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Health News Florida

Florida abortion providers file suit seeking to block the state's 15-week ban

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Several groups including the ACLU of Florida, The Center for Reproductive Rights and Planned Parenthood have done so — filing suit on behalf of abortion providers across the state.

The Florida abortion law was one of the most intensely disputed issues of the 2022 legislative session. When signed into law in April by Gov. Ron DeSantis, opponents pledged to sue.

Several groups including the ACLU of Florida, The Center for Reproductive Rights and Planned Parenthood have done so — filing suit on behalf of abortion providers across the state.

Kara Gross of the ACLU Florida, one of the groups representing the plaintiffs, says the legislation violates Florida’s constitutional privacy clause.

“Article 1, Section 23 of our Florida Constitution states that every natural person has the right to be let alone and free from governmental intrusion into the person's private life,” Gross said. “There is no greater government intrusion than politicians dictating whether and when an individual should become a parent."

The providers are seeking an injunction to keep the abortion law from taking effect on July 1.

Laura Goodhue is the executive director of the Florida Alliance of Planned Parenthood Affiliates.

“Access to reproductive health care, to health care, should not depend upon your ZIP code,” she said. “It should be the responsibility of Florida politicians to protect our constituencies and our freedoms. So, we look forward to this lawsuit moving forward ad being successful in the courts."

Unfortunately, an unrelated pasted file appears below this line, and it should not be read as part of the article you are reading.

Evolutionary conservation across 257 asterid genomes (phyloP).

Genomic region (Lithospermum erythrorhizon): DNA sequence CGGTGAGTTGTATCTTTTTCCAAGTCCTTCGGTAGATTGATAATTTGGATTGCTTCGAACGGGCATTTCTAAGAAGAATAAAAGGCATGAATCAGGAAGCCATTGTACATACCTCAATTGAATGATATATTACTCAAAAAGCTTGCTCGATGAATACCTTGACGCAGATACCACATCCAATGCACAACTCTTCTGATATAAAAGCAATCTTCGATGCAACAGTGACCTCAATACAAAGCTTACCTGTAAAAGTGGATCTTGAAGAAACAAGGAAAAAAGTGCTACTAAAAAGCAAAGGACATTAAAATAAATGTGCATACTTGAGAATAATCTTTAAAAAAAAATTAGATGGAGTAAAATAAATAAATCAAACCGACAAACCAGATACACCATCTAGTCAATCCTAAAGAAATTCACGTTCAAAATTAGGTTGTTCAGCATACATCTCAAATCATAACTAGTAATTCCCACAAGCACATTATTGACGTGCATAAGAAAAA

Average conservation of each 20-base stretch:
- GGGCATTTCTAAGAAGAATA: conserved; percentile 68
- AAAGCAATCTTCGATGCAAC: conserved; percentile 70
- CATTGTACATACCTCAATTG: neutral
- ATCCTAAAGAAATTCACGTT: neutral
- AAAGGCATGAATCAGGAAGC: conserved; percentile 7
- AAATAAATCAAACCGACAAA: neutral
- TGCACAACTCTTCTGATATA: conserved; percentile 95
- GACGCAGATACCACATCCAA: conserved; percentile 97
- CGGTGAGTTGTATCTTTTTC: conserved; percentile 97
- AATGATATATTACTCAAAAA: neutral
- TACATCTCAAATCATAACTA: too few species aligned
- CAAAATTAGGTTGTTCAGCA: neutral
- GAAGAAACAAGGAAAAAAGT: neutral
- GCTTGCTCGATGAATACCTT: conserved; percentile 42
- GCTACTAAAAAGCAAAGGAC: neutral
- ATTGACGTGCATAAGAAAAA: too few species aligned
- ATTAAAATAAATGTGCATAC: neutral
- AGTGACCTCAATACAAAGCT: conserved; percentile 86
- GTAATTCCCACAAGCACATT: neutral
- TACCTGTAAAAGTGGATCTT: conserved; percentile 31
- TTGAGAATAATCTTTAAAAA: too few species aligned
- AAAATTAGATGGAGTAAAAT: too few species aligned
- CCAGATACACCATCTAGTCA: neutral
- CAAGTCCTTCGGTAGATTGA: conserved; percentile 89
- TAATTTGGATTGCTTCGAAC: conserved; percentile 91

A leaked Supreme Court draft opinion signaling it would uphold a Mississippi law banning abortions after 15 weeks is expected this summer.

The high court’s decision could potentially weaken or overturn Roe v. Wade at the federal level, but access to the procedure would then be in the hands of individual states.

Florida is unique in that its constitution includes the word privacy, which the U.S Constitution does not.

In 1989, the Florida Supreme Court interpreted that to include within one's right to privacy a right to terminate a pregnancy, and in 2012, Florida voters overwhelmingly rejected Amendment 6 that would have taken those protections away.

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